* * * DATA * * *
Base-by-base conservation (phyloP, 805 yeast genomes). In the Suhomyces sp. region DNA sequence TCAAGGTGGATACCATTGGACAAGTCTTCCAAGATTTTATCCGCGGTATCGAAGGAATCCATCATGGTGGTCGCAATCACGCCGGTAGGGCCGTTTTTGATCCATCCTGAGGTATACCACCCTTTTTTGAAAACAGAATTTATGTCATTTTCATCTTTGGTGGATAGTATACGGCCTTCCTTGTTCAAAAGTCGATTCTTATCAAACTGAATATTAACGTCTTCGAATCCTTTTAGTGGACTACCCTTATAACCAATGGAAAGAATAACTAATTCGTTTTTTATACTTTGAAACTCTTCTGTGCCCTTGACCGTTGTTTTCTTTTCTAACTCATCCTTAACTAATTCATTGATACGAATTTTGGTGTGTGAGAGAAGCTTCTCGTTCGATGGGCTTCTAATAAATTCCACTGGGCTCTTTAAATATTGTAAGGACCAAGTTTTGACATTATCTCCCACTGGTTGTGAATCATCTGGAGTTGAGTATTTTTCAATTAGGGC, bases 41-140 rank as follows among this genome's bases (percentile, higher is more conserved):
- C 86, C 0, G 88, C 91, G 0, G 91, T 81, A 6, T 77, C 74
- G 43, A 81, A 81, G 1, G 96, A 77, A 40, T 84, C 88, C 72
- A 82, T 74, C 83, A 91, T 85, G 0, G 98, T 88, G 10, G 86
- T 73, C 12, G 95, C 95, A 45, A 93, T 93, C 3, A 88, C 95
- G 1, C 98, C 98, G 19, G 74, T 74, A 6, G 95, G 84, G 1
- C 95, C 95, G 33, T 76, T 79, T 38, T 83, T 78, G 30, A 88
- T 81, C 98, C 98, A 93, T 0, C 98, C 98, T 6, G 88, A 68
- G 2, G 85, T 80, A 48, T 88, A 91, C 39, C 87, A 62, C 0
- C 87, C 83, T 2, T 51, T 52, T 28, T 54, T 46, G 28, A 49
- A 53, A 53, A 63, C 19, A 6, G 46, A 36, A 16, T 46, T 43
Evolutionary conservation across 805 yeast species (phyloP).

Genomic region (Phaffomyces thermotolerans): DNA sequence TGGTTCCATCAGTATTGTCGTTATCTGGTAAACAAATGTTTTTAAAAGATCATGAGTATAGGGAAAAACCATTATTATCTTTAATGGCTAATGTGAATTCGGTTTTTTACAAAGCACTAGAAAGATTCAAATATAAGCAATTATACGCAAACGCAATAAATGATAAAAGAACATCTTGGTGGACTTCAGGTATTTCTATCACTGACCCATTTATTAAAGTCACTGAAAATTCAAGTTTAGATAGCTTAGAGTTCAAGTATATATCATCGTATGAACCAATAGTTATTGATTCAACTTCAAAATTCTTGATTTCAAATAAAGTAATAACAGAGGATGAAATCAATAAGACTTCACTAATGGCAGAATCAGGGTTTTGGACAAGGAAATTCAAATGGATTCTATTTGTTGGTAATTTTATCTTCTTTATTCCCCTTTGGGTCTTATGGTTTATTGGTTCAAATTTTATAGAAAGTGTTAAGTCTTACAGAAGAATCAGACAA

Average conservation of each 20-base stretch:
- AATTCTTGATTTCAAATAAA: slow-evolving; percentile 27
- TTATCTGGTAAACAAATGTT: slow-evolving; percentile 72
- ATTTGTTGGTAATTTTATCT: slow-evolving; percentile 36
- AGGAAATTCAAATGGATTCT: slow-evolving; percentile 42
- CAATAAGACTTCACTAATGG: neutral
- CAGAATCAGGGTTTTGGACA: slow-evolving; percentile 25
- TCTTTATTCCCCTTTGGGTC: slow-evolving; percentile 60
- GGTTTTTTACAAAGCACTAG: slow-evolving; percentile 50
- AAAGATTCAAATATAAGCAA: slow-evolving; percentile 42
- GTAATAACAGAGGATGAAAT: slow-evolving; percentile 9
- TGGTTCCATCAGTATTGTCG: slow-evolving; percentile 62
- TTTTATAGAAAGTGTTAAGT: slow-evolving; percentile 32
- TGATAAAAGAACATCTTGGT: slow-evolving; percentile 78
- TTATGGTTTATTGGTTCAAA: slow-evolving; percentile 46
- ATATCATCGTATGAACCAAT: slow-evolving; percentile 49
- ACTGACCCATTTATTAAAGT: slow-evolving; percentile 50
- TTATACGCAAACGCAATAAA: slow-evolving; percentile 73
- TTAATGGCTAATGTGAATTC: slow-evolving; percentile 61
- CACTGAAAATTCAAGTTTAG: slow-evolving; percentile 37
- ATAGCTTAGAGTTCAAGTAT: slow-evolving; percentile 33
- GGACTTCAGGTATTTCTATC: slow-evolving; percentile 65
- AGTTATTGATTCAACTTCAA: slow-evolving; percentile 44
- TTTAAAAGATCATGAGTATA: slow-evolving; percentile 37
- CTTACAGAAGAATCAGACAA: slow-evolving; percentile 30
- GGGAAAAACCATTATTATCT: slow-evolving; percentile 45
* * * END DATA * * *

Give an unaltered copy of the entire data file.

Base-by-base conservation (phyloP, 805 yeast genomes). In the Suhomyces sp. region DNA sequence TCAAGGTGGATACCATTGGACAAGTCTTCCAAGATTTTATCCGCGGTATCGAAGGAATCCATCATGGTGGTCGCAATCACGCCGGTAGGGCCGTTTTTGATCCATCCTGAGGTATACCACCCTTTTTTGAAAACAGAATTTATGTCATTTTCATCTTTGGTGGATAGTATACGGCCTTCCTTGTTCAAAAGTCGATTCTTATCAAACTGAATATTAACGTCTTCGAATCCTTTTAGTGGACTACCCTTATAACCAATGGAAAGAATAACTAATTCGTTTTTTATACTTTGAAACTCTTCTGTGCCCTTGACCGTTGTTTTCTTTTCTAACTCATCCTTAACTAATTCATTGATACGAATTTTGGTGTGTGAGAGAAGCTTCTCGTTCGATGGGCTTCTAATAAATTCCACTGGGCTCTTTAAATATTGTAAGGACCAAGTTTTGACATTATCTCCCACTGGTTGTGAATCATCTGGAGTTGAGTATTTTTCAATTAGGGC, bases 41-140 rank as follows among this genome's bases (percentile, higher is more conserved):
- C 86, C 0, G 88, C 91, G 0, G 91, T 81, A 6, T 77, C 74
- G 43, A 81, A 81, G 1, G 96, A 77, A 40, T 84, C 88, C 72
- A 82, T 74, C 83, A 91, T 85, G 0, G 98, T 88, G 10, G 86
- T 73, C 12, G 95, C 95, A 45, A 93, T 93, C 3, A 88, C 95
- G 1, C 98, C 98, G 19, G 74, T 74, A 6, G 95, G 84, G 1
- C 95, C 95, G 33, T 76, T 79, T 38, T 83, T 78, G 30, A 88
- T 81, C 98, C 98, A 93, T 0, C 98, C 98, T 6, G 88, A 68
- G 2, G 85, T 80, A 48, T 88, A 91, C 39, C 87, A 62, C 0
- C 87, C 83, T 2, T 51, T 52, T 28, T 54, T 46, G 28, A 49
- A 53, A 53, A 63, C 19, A 6, G 46, A 36, A 16, T 46, T 43
Evolutionary conservation across 805 yeast species (phyloP).

Genomic region (Phaffomyces thermotolerans): DNA sequence TGGTTCCATCAGTATTGTCGTTATCTGGTAAACAAATGTTTTTAAAAGATCATGAGTATAGGGAAAAACCATTATTATCTTTAATGGCTAATGTGAATTCGGTTTTTTACAAAGCACTAGAAAGATTCAAATATAAGCAATTATACGCAAACGCAATAAATGATAAAAGAACATCTTGGTGGACTTCAGGTATTTCTATCACTGACCCATTTATTAAAGTCACTGAAAATTCAAGTTTAGATAGCTTAGAGTTCAAGTATATATCATCGTATGAACCAATAGTTATTGATTCAACTTCAAAATTCTTGATTTCAAATAAAGTAATAACAGAGGATGAAATCAATAAGACTTCACTAATGGCAGAATCAGGGTTTTGGACAAGGAAATTCAAATGGATTCTATTTGTTGGTAATTTTATCTTCTTTATTCCCCTTTGGGTCTTATGGTTTATTGGTTCAAATTTTATAGAAAGTGTTAAGTCTTACAGAAGAATCAGACAA

Average conservation of each 20-base stretch:
- AATTCTTGATTTCAAATAAA: slow-evolving; percentile 27
- TTATCTGGTAAACAAATGTT: slow-evolving; percentile 72
- ATTTGTTGGTAATTTTATCT: slow-evolving; percentile 36
- AGGAAATTCAAATGGATTCT: slow-evolving; percentile 42
- CAATAAGACTTCACTAATGG: neutral
- CAGAATCAGGGTTTTGGACA: slow-evolving; percentile 25
- TCTTTATTCCCCTTTGGGTC: slow-evolving; percentile 60
- GGTTTTTTACAAAGCACTAG: slow-evolving; percentile 50
- AAAGATTCAAATATAAGCAA: slow-evolving; percentile 42
- GTAATAACAGAGGATGAAAT: slow-evolving; percentile 9
- TGGTTCCATCAGTATTGTCG: slow-evolving; percentile 62
- TTTTATAGAAAGTGTTAAGT: slow-evolving; percentile 32
- TGATAAAAGAACATCTTGGT: slow-evolving; percentile 78
- TTATGGTTTATTGGTTCAAA: slow-evolving; percentile 46
- ATATCATCGTATGAACCAAT: slow-evolving; percentile 49
- ACTGACCCATTTATTAAAGT: slow-evolving; percentile 50
- TTATACGCAAACGCAATAAA: slow-evolving; percentile 73
- TTAATGGCTAATGTGAATTC: slow-evolving; percentile 61
- CACTGAAAATTCAAGTTTAG: slow-evolving; percentile 37
- ATAGCTTAGAGTTCAAGTAT: slow-evolving; percentile 33
- GGACTTCAGGTATTTCTATC: slow-evolving; percentile 65
- AGTTATTGATTCAACTTCAA: slow-evolving; percentile 44
- TTTAAAAGATCATGAGTATA: slow-evolving; percentile 37
- CTTACAGAAGAATCAGACAA: slow-evolving; percentile 30
- GGGAAAAACCATTATTATCT: slow-evolving; percentile 45